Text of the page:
To explore your interest in the computer and technology aspect of this work, take every opportunity to work with computers. Surf the Web to visit sites of businesses and organizations and find out what services they offer. Improve your computer skills by joining a users group, setting up your own Web page, and taking extra computer classes at a local community center or tech school. Volunteer to create and maintain the Web site for organizations and clubs you may belong to.
To get experience as an executive, start with your own interests. Whether you're involved in drama, sports, school publications, or a part-time job, there are managerial and executive duties associated with any organized activity. Look for ways in which you can be involved with planning, scheduling, managing other workers or volunteers, fund-raising, or budgeting. Contact a local business executive—the best source would be one whose company also has a Web site—and ask for an information interview during which you can talk with him or her about this career. Some schools or community organizations arrange "job-shadowing," where interested young people can spend part of a day following selected employees to see what their job is like. Joining Junior Achievement (https://www.juniorachievement.org) is another excellent way to get involved with local businesses and learn about how they work. Middle- and high-school students who are interested in business can join Future Business Leaders of America-Phi Beta Lambda (http://fbla-pbl.org). Finally, get a part-time or summer job at a local business to get hands-on experience working in an office environment. Although your job may only be that of cashier, you'll be able to see how the business is organized and run. You may also find a manager or executive there who can act as a mentor and give you advice.
All businesses have specific goals and objectives that they strive to meet, such as making a certain profit or increasing the client base by a certain amount. Executives devise strategies and formulate policies to ensure that these objectives are met. In today's business world, many companies that first began as brick-and-mortar businesses now have a presence on the Internet. Additionally, many new companies are found only on the Internet. At both types of companies, Internet executives are the professionals who devise ways to meet their companies' objectives—making sales, providing services, or developing a customer base, for example—as they relate to the Internet.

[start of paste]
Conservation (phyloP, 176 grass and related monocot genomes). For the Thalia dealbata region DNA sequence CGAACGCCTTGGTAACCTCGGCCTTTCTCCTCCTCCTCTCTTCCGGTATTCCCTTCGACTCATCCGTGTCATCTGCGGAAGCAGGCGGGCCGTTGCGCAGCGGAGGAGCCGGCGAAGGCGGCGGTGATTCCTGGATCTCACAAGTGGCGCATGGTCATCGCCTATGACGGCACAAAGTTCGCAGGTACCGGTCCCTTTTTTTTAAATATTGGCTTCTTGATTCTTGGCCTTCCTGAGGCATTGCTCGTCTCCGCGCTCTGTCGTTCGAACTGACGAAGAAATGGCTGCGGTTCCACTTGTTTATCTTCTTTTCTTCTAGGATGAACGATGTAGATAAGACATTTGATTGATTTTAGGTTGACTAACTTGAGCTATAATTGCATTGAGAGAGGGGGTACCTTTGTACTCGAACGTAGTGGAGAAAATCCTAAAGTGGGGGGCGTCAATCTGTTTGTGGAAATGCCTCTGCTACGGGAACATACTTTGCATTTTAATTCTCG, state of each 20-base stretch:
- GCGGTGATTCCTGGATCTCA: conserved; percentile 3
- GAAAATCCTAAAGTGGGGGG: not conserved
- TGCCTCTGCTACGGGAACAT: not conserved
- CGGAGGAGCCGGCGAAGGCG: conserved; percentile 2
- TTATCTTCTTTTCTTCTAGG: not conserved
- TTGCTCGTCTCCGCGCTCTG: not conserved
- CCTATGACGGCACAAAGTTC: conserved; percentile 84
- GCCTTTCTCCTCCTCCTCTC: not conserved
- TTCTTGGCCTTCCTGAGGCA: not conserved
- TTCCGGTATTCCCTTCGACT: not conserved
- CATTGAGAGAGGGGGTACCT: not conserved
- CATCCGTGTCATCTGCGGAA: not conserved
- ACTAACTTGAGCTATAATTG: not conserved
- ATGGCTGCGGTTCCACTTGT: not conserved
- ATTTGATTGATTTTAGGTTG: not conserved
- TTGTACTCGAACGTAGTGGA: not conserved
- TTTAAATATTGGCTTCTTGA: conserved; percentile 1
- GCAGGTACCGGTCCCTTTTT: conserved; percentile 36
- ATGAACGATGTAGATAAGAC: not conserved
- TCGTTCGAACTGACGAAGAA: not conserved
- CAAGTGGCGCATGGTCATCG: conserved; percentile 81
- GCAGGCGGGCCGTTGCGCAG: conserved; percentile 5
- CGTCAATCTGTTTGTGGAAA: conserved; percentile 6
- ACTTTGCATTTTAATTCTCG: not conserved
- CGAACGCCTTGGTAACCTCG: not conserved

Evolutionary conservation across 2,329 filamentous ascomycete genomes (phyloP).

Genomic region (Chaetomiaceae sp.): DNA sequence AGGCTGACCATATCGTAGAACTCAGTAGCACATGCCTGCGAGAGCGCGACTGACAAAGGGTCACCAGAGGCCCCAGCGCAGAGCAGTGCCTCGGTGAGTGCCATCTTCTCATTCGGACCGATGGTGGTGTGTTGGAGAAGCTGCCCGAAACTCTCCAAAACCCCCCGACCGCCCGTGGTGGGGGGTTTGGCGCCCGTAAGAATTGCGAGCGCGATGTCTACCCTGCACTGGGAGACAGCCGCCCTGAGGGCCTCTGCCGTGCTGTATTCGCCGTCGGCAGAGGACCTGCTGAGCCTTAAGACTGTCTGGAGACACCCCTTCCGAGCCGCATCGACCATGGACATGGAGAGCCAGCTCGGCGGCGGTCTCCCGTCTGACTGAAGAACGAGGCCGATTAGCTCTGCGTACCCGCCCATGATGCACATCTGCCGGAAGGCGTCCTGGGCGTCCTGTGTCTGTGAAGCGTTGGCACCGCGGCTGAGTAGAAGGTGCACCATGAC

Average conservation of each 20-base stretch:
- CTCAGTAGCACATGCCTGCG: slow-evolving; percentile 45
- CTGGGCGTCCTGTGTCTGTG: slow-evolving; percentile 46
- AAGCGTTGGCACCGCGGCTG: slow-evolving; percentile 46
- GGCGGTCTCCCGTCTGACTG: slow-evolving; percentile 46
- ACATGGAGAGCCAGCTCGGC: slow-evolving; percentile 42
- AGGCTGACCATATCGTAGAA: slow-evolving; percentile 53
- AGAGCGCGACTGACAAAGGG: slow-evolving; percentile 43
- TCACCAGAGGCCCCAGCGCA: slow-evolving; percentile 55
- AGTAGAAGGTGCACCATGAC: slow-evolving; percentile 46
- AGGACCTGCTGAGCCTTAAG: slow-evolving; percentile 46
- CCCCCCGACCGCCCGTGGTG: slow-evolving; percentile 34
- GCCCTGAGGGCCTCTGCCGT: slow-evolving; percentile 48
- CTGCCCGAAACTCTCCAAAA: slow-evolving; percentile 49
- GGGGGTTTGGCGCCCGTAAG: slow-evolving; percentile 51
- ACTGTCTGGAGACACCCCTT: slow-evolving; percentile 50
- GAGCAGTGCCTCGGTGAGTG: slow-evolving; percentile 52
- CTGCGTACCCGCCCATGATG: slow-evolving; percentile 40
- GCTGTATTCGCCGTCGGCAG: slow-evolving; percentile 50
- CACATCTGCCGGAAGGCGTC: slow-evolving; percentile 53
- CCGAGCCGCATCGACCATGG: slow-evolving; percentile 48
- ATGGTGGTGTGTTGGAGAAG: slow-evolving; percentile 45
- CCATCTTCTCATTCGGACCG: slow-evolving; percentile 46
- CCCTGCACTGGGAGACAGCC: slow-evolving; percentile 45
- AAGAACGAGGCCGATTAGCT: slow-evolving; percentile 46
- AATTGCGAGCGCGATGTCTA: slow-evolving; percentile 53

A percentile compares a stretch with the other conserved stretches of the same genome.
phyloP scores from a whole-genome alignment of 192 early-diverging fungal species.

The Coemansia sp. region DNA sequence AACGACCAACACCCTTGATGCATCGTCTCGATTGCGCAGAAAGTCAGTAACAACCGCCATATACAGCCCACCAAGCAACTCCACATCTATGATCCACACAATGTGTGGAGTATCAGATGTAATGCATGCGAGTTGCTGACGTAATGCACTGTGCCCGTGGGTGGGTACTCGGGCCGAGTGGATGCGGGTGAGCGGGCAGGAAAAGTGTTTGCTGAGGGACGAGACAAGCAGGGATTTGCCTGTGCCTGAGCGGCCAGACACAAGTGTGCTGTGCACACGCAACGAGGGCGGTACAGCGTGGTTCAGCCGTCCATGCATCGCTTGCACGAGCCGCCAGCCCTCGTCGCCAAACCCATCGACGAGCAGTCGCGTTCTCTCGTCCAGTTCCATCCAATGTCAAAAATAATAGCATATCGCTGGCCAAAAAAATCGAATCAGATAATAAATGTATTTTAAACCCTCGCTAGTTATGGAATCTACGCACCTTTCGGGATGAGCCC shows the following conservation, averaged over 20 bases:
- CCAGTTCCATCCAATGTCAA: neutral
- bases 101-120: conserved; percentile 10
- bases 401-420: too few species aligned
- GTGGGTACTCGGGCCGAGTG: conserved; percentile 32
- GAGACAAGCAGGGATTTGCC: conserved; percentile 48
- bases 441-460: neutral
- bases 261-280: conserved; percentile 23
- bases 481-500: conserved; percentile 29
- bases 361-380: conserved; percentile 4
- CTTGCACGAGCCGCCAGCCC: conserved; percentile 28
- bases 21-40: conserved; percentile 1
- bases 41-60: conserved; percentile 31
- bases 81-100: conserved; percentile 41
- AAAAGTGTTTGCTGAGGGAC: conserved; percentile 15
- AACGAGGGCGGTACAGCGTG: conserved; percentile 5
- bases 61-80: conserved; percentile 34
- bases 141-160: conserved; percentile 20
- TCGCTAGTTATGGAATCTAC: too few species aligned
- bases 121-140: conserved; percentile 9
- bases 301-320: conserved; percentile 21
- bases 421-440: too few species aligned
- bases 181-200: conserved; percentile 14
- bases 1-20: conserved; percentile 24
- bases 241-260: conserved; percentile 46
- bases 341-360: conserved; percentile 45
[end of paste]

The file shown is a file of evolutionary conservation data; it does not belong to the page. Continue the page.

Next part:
Like executives in traditional companies, Internet executives have a wide range of titles and responsibilities. The positions include president, chairman, chief executive officer (who is sometimes the same person as the president or chairman), chief operating officer, executive vice president, chief financial officer, chief information officer, management information systems director, and chief technology officer. Presidents, chairmen, and chief executive officers (CEOs) at companies with an Internet presence are leaders of the companies. They plan business objectives and develop policies to coordinate operations between divisions and departments and establish procedures for attaining objectives. They may review activity reports and financial statements to determine progress and revise operations as needed. They also direct and formulate funding for new and existing programs within their organizations. Public relations plays a big part in the lives of Internet executives as they deal with executives and leaders from other countries or organizations, and with customers, employees, and various special interest groups.
Chief operating officers, or COOs, at dot-coms and other companies with an Internet presence are typically responsible for the day-to-day operations of the company. They may work to increase their companies' client base, improve sales, and develop operational and personnel policies. Depending on the type of business, other duties a COO may have include heading departments, such as marketing, engineering, or sales. Usually the COO directly reports to the top executive, whether it is the CEO, chairman, or president. COOs typically have years of experience working in their industry and may also have worked at their particular company for years, moving up the corporate ranks while gaining knowledge about their companies' products and markets. Additionally, they have extensive knowledge of Internet capabilities and technologies available that will help their companies reach goals.